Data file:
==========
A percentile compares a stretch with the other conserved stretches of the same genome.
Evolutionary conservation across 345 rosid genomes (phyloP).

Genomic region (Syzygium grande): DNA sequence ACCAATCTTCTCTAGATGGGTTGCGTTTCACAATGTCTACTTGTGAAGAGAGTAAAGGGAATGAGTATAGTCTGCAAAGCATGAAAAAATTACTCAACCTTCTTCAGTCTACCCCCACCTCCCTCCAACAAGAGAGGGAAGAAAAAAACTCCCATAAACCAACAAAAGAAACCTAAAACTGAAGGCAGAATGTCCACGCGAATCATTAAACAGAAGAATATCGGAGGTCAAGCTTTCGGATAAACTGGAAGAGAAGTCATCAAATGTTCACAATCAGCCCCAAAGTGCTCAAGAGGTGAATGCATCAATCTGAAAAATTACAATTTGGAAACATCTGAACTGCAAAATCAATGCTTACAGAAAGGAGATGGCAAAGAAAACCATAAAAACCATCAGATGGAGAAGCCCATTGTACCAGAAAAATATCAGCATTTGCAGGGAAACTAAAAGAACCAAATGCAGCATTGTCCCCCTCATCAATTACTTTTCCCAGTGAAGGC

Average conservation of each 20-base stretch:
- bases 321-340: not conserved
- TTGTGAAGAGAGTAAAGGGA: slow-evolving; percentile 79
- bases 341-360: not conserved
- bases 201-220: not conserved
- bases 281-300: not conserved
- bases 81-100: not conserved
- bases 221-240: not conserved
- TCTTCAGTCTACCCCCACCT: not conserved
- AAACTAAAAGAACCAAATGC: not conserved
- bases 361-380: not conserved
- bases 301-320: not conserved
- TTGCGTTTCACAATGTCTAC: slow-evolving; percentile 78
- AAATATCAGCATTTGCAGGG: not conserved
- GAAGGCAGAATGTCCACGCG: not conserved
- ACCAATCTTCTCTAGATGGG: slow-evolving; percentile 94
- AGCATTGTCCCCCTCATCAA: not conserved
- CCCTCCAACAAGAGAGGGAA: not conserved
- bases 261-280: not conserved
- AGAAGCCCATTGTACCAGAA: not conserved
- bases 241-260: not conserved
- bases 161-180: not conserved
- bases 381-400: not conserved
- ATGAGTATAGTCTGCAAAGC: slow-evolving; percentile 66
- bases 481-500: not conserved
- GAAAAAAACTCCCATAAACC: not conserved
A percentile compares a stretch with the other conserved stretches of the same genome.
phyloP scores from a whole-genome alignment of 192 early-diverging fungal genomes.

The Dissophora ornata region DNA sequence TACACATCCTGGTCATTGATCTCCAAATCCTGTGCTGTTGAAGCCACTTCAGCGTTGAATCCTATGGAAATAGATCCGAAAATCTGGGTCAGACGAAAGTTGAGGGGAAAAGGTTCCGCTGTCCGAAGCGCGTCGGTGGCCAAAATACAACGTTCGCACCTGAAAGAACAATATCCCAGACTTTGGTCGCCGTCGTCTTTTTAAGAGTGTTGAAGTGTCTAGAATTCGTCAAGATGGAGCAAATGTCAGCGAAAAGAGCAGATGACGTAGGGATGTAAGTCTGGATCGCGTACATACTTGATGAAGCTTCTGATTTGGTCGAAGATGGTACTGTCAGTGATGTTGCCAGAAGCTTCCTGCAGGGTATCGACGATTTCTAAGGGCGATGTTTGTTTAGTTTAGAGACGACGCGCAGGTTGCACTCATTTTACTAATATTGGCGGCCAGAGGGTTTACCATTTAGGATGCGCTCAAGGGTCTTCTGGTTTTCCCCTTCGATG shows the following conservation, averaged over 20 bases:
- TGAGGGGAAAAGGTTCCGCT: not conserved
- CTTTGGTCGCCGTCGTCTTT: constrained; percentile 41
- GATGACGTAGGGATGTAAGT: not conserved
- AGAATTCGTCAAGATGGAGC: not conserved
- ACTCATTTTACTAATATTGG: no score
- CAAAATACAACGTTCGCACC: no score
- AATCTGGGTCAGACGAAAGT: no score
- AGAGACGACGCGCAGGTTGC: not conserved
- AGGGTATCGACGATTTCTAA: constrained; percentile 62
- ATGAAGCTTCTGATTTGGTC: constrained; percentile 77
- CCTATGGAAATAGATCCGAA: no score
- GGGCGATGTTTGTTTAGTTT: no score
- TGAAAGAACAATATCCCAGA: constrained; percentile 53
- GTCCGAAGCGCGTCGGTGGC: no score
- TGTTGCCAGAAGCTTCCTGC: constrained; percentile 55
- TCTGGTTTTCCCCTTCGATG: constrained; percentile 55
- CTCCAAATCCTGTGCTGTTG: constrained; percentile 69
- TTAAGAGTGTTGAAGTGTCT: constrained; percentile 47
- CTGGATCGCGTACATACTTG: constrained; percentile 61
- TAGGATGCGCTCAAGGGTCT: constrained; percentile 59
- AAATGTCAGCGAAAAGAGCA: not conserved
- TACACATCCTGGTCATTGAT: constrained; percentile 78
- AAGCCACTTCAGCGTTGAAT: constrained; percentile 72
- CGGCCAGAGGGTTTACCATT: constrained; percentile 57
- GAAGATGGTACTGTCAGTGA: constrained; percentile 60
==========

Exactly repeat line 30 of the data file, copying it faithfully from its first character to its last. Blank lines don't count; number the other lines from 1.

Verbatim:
A percentile compares a stretch with the other conserved stretches of the same genome.